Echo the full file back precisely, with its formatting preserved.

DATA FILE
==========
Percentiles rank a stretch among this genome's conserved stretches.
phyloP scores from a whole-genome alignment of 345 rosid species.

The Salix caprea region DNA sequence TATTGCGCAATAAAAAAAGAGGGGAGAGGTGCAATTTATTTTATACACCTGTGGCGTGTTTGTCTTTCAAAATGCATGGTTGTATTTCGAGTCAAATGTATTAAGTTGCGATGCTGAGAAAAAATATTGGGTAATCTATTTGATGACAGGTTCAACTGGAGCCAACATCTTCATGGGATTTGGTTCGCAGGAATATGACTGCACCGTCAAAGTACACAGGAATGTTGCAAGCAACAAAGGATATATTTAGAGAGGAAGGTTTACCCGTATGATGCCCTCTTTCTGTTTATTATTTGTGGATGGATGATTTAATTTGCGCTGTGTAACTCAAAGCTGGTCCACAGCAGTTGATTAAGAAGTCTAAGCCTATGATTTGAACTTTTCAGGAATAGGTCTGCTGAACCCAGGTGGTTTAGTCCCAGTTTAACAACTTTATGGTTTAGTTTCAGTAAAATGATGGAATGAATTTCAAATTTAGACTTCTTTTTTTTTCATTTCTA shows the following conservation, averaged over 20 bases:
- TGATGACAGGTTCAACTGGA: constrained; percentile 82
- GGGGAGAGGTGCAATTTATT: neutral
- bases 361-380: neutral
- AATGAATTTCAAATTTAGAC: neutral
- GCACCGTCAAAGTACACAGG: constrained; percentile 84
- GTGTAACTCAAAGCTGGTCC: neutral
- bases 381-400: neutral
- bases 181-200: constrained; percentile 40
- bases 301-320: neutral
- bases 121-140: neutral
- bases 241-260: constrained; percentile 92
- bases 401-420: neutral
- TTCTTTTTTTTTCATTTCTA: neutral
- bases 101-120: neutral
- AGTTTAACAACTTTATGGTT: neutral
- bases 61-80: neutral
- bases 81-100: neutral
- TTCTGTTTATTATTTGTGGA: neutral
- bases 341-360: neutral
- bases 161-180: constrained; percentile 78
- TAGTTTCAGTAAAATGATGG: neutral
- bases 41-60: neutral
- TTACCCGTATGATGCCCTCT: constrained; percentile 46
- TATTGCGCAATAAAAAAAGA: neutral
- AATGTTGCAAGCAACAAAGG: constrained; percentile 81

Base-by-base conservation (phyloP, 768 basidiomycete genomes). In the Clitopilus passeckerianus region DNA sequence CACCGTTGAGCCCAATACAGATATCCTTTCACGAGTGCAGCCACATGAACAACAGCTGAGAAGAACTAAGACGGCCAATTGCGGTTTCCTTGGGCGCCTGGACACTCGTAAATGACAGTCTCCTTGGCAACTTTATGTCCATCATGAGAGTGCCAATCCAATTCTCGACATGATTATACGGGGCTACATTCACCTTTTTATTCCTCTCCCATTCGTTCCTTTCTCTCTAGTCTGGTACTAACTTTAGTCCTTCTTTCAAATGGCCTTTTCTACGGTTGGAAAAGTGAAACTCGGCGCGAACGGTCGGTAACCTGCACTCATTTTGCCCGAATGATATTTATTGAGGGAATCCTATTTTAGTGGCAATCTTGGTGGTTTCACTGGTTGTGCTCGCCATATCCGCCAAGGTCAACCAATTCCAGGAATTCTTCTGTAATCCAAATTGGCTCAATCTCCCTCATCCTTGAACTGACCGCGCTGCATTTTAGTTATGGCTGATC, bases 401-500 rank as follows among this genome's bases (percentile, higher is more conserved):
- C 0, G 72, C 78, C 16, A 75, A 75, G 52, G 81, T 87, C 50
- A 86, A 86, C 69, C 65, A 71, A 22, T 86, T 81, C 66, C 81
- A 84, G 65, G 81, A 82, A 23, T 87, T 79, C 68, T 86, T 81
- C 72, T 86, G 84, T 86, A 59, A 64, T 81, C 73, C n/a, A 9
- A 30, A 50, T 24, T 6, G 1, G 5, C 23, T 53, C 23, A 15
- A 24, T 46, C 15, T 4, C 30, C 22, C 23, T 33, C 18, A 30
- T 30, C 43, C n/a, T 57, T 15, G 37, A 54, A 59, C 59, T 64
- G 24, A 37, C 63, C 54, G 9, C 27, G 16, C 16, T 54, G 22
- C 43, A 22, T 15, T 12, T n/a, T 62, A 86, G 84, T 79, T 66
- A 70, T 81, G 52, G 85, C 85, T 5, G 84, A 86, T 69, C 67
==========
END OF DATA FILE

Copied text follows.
Percentiles rank a stretch among this genome's conserved stretches.
phyloP scores from a whole-genome alignment of 345 rosid species.

The Salix caprea region DNA sequence TATTGCGCAATAAAAAAAGAGGGGAGAGGTGCAATTTATTTTATACACCTGTGGCGTGTTTGTCTTTCAAAATGCATGGTTGTATTTCGAGTCAAATGTATTAAGTTGCGATGCTGAGAAAAAATATTGGGTAATCTATTTGATGACAGGTTCAACTGGAGCCAACATCTTCATGGGATTTGGTTCGCAGGAATATGACTGCACCGTCAAAGTACACAGGAATGTTGCAAGCAACAAAGGATATATTTAGAGAGGAAGGTTTACCCGTATGATGCCCTCTTTCTGTTTATTATTTGTGGATGGATGATTTAATTTGCGCTGTGTAACTCAAAGCTGGTCCACAGCAGTTGATTAAGAAGTCTAAGCCTATGATTTGAACTTTTCAGGAATAGGTCTGCTGAACCCAGGTGGTTTAGTCCCAGTTTAACAACTTTATGGTTTAGTTTCAGTAAAATGATGGAATGAATTTCAAATTTAGACTTCTTTTTTTTTCATTTCTA shows the following conservation, averaged over 20 bases:
- TGATGACAGGTTCAACTGGA: constrained; percentile 82
- GGGGAGAGGTGCAATTTATT: neutral
- bases 361-380: neutral
- AATGAATTTCAAATTTAGAC: neutral
- GCACCGTCAAAGTACACAGG: constrained; percentile 84
- GTGTAACTCAAAGCTGGTCC: neutral
- bases 381-400: neutral
- bases 181-200: constrained; percentile 40
- bases 301-320: neutral
- bases 121-140: neutral
- bases 241-260: constrained; percentile 92
- bases 401-420: neutral
- TTCTTTTTTTTTCATTTCTA: neutral
- bases 101-120: neutral
- AGTTTAACAACTTTATGGTT: neutral
- bases 61-80: neutral
- bases 81-100: neutral
- TTCTGTTTATTATTTGTGGA: neutral
- bases 341-360: neutral
- bases 161-180: constrained; percentile 78
- TAGTTTCAGTAAAATGATGG: neutral
- bases 41-60: neutral
- TTACCCGTATGATGCCCTCT: constrained; percentile 46
- TATTGCGCAATAAAAAAAGA: neutral
- AATGTTGCAAGCAACAAAGG: constrained; percentile 81

Base-by-base conservation (phyloP, 768 basidiomycete genomes). In the Clitopilus passeckerianus region DNA sequence CACCGTTGAGCCCAATACAGATATCCTTTCACGAGTGCAGCCACATGAACAACAGCTGAGAAGAACTAAGACGGCCAATTGCGGTTTCCTTGGGCGCCTGGACACTCGTAAATGACAGTCTCCTTGGCAACTTTATGTCCATCATGAGAGTGCCAATCCAATTCTCGACATGATTATACGGGGCTACATTCACCTTTTTATTCCTCTCCCATTCGTTCCTTTCTCTCTAGTCTGGTACTAACTTTAGTCCTTCTTTCAAATGGCCTTTTCTACGGTTGGAAAAGTGAAACTCGGCGCGAACGGTCGGTAACCTGCACTCATTTTGCCCGAATGATATTTATTGAGGGAATCCTATTTTAGTGGCAATCTTGGTGGTTTCACTGGTTGTGCTCGCCATATCCGCCAAGGTCAACCAATTCCAGGAATTCTTCTGTAATCCAAATTGGCTCAATCTCCCTCATCCTTGAACTGACCGCGCTGCATTTTAGTTATGGCTGATC, bases 401-500 rank as follows among this genome's bases (percentile, higher is more conserved):
- C 0, G 72, C 78, C 16, A 75, A 75, G 52, G 81, T 87, C 50
- A 86, A 86, C 69, C 65, A 71, A 22, T 86, T 81, C 66, C 81
- A 84, G 65, G 81, A 82, A 23, T 87, T 79, C 68, T 86, T 81
- C 72, T 86, G 84, T 86, A 59, A 64, T 81, C 73, C n/a, A 9
- A 30, A 50, T 24, T 6, G 1, G 5, C 23, T 53, C 23, A 15
- A 24, T 46, C 15, T 4, C 30, C 22, C 23, T 33, C 18, A 30
- T 30, C 43, C n/a, T 57, T 15, G 37, A 54, A 59, C 59, T 64
- G 24, A 37, C 63, C 54, G 9, C 27, G 16, C 16, T 54, G 22
- C 43, A 22, T 15, T 12, T n/a, T 62, A 86, G 84, T 79, T 66
- A 70, T 81, G 52, G 85, C 85, T 5, G 84, A 86, T 69, C 67